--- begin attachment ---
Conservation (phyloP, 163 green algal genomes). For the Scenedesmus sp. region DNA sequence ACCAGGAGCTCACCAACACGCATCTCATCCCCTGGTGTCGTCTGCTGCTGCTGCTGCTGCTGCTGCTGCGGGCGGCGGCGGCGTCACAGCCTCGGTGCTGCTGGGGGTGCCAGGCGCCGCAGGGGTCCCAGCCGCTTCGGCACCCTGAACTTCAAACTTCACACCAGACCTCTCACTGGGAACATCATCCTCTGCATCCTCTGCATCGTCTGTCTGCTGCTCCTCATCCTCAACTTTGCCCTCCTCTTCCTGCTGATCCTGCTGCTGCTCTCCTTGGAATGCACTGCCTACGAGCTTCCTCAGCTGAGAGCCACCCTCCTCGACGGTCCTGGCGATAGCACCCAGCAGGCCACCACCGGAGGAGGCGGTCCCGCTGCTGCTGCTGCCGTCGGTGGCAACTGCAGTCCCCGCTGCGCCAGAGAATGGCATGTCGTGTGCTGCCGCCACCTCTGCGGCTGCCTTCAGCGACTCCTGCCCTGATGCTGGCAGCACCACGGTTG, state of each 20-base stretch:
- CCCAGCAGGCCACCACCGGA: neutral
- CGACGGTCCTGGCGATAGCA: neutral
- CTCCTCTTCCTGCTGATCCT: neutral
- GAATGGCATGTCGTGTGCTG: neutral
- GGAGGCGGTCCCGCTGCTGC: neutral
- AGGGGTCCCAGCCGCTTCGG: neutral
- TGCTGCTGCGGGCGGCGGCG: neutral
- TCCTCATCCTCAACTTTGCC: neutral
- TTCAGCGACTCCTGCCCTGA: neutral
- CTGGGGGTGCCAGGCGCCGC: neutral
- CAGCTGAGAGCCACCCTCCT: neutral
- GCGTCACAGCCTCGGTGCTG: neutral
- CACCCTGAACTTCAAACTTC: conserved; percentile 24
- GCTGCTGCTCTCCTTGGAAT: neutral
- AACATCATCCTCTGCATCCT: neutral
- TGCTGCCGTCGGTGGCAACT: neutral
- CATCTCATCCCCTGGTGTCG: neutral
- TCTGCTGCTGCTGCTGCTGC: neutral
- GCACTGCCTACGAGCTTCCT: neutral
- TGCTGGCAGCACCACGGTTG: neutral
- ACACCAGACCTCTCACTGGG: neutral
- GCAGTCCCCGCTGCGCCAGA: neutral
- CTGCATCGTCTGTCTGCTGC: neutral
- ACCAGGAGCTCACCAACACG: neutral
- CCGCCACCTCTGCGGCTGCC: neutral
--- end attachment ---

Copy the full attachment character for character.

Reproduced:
Conservation (phyloP, 163 green algal genomes). For the Scenedesmus sp. region DNA sequence ACCAGGAGCTCACCAACACGCATCTCATCCCCTGGTGTCGTCTGCTGCTGCTGCTGCTGCTGCTGCTGCGGGCGGCGGCGGCGTCACAGCCTCGGTGCTGCTGGGGGTGCCAGGCGCCGCAGGGGTCCCAGCCGCTTCGGCACCCTGAACTTCAAACTTCACACCAGACCTCTCACTGGGAACATCATCCTCTGCATCCTCTGCATCGTCTGTCTGCTGCTCCTCATCCTCAACTTTGCCCTCCTCTTCCTGCTGATCCTGCTGCTGCTCTCCTTGGAATGCACTGCCTACGAGCTTCCTCAGCTGAGAGCCACCCTCCTCGACGGTCCTGGCGATAGCACCCAGCAGGCCACCACCGGAGGAGGCGGTCCCGCTGCTGCTGCTGCCGTCGGTGGCAACTGCAGTCCCCGCTGCGCCAGAGAATGGCATGTCGTGTGCTGCCGCCACCTCTGCGGCTGCCTTCAGCGACTCCTGCCCTGATGCTGGCAGCACCACGGTTG, state of each 20-base stretch:
- CCCAGCAGGCCACCACCGGA: neutral
- CGACGGTCCTGGCGATAGCA: neutral
- CTCCTCTTCCTGCTGATCCT: neutral
- GAATGGCATGTCGTGTGCTG: neutral
- GGAGGCGGTCCCGCTGCTGC: neutral
- AGGGGTCCCAGCCGCTTCGG: neutral
- TGCTGCTGCGGGCGGCGGCG: neutral
- TCCTCATCCTCAACTTTGCC: neutral
- TTCAGCGACTCCTGCCCTGA: neutral
- CTGGGGGTGCCAGGCGCCGC: neutral
- CAGCTGAGAGCCACCCTCCT: neutral
- GCGTCACAGCCTCGGTGCTG: neutral
- CACCCTGAACTTCAAACTTC: conserved; percentile 24
- GCTGCTGCTCTCCTTGGAAT: neutral
- AACATCATCCTCTGCATCCT: neutral
- TGCTGCCGTCGGTGGCAACT: neutral
- CATCTCATCCCCTGGTGTCG: neutral
- TCTGCTGCTGCTGCTGCTGC: neutral
- GCACTGCCTACGAGCTTCCT: neutral
- TGCTGGCAGCACCACGGTTG: neutral
- ACACCAGACCTCTCACTGGG: neutral
- GCAGTCCCCGCTGCGCCAGA: neutral
- CTGCATCGTCTGTCTGCTGC: neutral
- ACCAGGAGCTCACCAACACG: neutral
- CCGCCACCTCTGCGGCTGCC: neutral